Question: How to construct multiple sequence alignment from group of pairwise alignments
gravatar for kanshenglong
3.8 years ago by
kanshenglong0 wrote:

I have a bunch of 10 or more very closely related DNA sequences (from different strains) aligned to a reference chromosome. How can I generate multiple sequence alignment along with "reference" of all these sequences without affecting individual alignments to the reference. Don't cut the blank sequence.

for example:


Original reference:

Pairwise alignments:




Output: Final Multiple sequence alignment:

alignment • 1.2k views
ADD COMMENTlink modified 3.8 years ago by genomax91k • written 3.8 years ago by kanshenglong0

Someone has asked this question, But I can't run this script.

Thank you !!

ADD REPLYlink written 3.8 years ago by kanshenglong0

I'm confused. you want to take the aligned query sequence from several pairwise alignments, and compare them all against one reference?

ADD REPLYlink written 3.8 years ago by Joe18k


 Thanks for your reply!
 I'm sorry I did not make it clear. As my sequences are much longer than the reference sequence, I can't align these sequences by Multiple Sequence Alignment. I want this result.

enter image description here result

ADD REPLYlink written 3.8 years ago by kanshenglong0

You may not get an optimal answer by default run of an MSA program in this type of a case. You may have to do some manual editing of the alignments to achieve the exact result you want (editing within reason).

ADD REPLYlink modified 3.7 years ago • written 3.8 years ago by genomax91k

HAving to do some editing (within reason) to a multiple sequence alignment is pretty normal. I wouldn't put that in the bucket of MSA not giving you optimal results. I spent my entire PhD doing highly divergent MSA and phylogenetic analysis, this is definitely a case that MSA is entirely appropriate for.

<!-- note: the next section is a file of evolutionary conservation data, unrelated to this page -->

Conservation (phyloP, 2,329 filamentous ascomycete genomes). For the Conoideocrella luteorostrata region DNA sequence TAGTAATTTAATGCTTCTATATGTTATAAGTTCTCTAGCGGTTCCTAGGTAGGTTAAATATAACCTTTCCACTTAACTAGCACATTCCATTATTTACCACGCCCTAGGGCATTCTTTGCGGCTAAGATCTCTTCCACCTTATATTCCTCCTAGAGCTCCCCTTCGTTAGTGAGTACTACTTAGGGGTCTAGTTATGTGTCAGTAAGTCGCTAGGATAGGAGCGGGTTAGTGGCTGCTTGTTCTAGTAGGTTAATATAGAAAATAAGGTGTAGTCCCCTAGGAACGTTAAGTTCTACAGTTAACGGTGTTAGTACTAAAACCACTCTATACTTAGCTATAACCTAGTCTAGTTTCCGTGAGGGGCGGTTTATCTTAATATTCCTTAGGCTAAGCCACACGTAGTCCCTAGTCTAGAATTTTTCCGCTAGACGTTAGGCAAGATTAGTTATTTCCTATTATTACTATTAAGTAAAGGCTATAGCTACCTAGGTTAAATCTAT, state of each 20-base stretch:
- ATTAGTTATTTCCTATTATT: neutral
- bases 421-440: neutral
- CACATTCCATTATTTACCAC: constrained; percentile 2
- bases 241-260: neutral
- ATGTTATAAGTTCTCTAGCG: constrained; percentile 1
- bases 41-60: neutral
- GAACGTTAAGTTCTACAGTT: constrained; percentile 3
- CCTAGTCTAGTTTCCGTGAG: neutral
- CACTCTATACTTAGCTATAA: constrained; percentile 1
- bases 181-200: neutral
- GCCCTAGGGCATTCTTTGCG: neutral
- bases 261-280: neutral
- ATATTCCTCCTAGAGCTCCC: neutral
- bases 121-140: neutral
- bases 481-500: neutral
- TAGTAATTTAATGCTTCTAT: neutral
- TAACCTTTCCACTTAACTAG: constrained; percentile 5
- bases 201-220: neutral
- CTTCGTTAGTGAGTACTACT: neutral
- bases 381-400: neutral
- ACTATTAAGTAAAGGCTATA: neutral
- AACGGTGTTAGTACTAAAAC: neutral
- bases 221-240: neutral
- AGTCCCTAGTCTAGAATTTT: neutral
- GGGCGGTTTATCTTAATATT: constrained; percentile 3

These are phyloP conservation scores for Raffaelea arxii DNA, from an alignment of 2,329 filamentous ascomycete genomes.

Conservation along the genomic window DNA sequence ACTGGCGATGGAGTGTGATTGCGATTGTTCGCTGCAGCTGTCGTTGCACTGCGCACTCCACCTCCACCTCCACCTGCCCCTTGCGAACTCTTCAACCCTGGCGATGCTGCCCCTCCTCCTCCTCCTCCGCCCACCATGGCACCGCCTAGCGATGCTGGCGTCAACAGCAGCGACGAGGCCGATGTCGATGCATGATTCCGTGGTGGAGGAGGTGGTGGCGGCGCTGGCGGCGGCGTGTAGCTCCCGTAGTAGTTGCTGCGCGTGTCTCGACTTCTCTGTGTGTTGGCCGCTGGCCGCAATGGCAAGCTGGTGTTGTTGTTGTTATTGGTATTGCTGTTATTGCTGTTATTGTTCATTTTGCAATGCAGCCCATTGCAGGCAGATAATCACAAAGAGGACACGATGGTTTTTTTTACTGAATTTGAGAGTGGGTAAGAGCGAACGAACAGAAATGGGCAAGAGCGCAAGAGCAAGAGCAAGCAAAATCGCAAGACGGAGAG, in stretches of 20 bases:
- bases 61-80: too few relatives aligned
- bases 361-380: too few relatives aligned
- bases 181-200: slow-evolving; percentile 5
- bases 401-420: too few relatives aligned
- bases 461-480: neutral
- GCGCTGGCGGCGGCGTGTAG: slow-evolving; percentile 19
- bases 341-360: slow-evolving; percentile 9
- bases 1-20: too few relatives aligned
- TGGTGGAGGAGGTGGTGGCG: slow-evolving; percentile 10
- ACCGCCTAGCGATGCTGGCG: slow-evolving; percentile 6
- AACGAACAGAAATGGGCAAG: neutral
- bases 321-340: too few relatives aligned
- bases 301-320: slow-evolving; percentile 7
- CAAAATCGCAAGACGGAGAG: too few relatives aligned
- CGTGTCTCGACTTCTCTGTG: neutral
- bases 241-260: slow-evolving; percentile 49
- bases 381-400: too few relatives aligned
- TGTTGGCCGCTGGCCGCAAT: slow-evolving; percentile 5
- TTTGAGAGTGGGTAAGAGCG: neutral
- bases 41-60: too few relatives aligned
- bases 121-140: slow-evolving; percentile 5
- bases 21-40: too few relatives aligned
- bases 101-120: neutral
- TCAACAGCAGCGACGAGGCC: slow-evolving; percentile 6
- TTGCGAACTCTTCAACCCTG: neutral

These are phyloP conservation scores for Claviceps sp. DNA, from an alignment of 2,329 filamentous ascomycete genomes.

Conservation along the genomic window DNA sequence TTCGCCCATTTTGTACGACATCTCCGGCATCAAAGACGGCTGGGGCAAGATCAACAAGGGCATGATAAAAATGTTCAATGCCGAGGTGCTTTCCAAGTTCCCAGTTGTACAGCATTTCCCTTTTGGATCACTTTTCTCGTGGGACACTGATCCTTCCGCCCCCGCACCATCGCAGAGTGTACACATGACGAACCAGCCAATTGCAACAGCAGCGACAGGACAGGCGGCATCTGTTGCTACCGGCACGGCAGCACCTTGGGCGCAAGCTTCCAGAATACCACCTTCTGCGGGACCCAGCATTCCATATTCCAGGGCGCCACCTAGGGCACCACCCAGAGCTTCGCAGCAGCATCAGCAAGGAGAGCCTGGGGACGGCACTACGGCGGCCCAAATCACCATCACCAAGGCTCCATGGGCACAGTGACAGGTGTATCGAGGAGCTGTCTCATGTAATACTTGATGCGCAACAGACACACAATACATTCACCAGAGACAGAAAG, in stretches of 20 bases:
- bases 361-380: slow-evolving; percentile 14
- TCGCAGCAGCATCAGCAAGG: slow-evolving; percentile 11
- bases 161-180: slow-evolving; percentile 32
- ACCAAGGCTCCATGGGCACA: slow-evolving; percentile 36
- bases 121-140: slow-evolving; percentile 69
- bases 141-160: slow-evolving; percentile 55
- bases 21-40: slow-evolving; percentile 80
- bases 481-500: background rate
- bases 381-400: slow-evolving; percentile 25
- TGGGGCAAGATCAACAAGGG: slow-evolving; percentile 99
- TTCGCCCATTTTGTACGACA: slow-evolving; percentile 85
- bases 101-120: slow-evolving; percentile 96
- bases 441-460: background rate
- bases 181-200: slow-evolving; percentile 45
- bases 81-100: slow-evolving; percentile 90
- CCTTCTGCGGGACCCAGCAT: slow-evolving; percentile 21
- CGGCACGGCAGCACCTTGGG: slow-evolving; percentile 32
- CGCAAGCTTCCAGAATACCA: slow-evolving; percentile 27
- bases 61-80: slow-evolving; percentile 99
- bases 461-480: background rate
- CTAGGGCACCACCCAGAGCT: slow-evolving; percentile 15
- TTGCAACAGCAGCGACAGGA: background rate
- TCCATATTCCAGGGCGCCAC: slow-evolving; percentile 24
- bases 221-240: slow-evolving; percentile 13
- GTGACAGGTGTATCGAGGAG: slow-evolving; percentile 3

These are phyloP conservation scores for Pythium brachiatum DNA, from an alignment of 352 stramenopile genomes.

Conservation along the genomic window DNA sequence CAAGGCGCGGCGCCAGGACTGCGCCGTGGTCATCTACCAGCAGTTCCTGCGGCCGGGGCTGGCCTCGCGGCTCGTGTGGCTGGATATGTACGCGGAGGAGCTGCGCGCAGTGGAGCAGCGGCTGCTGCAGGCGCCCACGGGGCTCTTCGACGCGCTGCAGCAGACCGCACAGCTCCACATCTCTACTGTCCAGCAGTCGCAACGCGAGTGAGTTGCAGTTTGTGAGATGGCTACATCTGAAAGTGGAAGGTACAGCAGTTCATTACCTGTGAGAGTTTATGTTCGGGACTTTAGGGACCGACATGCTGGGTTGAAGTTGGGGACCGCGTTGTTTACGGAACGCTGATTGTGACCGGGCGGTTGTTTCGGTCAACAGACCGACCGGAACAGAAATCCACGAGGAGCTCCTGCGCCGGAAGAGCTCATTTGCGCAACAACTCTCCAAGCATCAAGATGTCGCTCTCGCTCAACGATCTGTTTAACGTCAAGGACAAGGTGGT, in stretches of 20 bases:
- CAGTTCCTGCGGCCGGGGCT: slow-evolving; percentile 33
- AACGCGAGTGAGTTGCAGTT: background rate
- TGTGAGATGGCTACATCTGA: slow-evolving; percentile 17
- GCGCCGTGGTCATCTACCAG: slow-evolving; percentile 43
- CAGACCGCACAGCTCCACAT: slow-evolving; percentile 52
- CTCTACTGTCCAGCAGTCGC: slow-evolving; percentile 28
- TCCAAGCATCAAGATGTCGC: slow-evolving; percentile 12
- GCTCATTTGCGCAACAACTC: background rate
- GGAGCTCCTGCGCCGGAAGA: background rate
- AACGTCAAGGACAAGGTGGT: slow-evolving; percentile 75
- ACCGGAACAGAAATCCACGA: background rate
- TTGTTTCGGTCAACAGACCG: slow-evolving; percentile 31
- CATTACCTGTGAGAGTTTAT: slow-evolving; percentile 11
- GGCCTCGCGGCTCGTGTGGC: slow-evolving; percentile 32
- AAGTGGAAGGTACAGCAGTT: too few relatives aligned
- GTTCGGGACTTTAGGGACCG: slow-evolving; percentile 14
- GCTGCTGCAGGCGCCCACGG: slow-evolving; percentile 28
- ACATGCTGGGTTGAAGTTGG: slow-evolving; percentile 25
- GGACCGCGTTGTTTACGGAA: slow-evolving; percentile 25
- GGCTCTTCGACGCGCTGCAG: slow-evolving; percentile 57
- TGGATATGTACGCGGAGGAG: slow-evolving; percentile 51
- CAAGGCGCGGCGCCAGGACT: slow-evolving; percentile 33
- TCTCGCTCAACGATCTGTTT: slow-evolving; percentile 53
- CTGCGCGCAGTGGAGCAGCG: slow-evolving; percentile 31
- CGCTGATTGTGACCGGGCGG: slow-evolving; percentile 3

ADD REPLYlink written 3.7 years ago by DG7.1k

I meant to say that the answer from a default run of a MSA program may not be usable as is. I have amended the post above.

ADD REPLYlink modified 3.7 years ago • written 3.7 years ago by genomax91k
gravatar for Joe
3.8 years ago by
United Kingdom
Joe18k wrote:

I'm not sure if this answers your question, I'm still not totally clear on the objective but here goes.

Given a reference sequence ("REF") and 2 dummy subject sequences (SEQ1 & SEQ2), perform pairwise alignments like you have, and get the output in fasta format, thus:




Then extract all the aligned fasta sequences exluding the reference:

$ python alignment.fasta > alignment1.fasta #repeat for however many alignments you have, giving each output filename a different name/number.


from Bio import SeqIO
import sys

handle = list(SeqIO.parse(sys.argv[1], "fasta"))

for each in handle[1:]:


$ python aln1.fasta

$ python aln2.fasta

Then I would simply concatenate all your aligned fasta sequences after the reference (I'm going to assume for now you either have your reference sequence as a separate file already, or are capable of extracting it from the alignment files):

$ cat aligned_reference.fasta alignment*.fasta > resultfile.fasta




This doesn't account in anyway for the quality of your PSA though.

ADD COMMENTlink modified 3.8 years ago • written 3.8 years ago by Joe18k
gravatar for DG
3.8 years ago by
DG7.1k wrote:

I'm not sure why you think you can't do a standard multiple sequence alignment just because your sequences of interest are longer than the reference? Since they are closely related and longer, you gain information by doing a standard multiple sequence alignment, as the "new" sequences will also be aligned against each other. Unless these sequences are absurdly long I don't see why it isn't amenable to a standard analysis.

ADD COMMENTlink written 3.8 years ago by DG7.1k

This was my thought too hence my confusion. Global alignment should handle it I would think?

ADD REPLYlink written 3.8 years ago by Joe18k

If the posted example in OP is all there is then yes. But since actual sequences (being compared to the reference) are longer (as depicted in the post above) then global alignments may not be appropriate.

ADD REPLYlink modified 3.8 years ago • written 3.8 years ago by genomax91k

MSA != global alignment, although as I posted above to your other comment, MSA, including doing global alignments, is entirely appropriate. What is a "reference" sequence that you are comparing to is actually largely irrelevant in this case for the purposes of constructing a MSA. In fact you actually gain information from using your other sequences in the alignment process.

ADD REPLYlink written 3.7 years ago by DG7.1k
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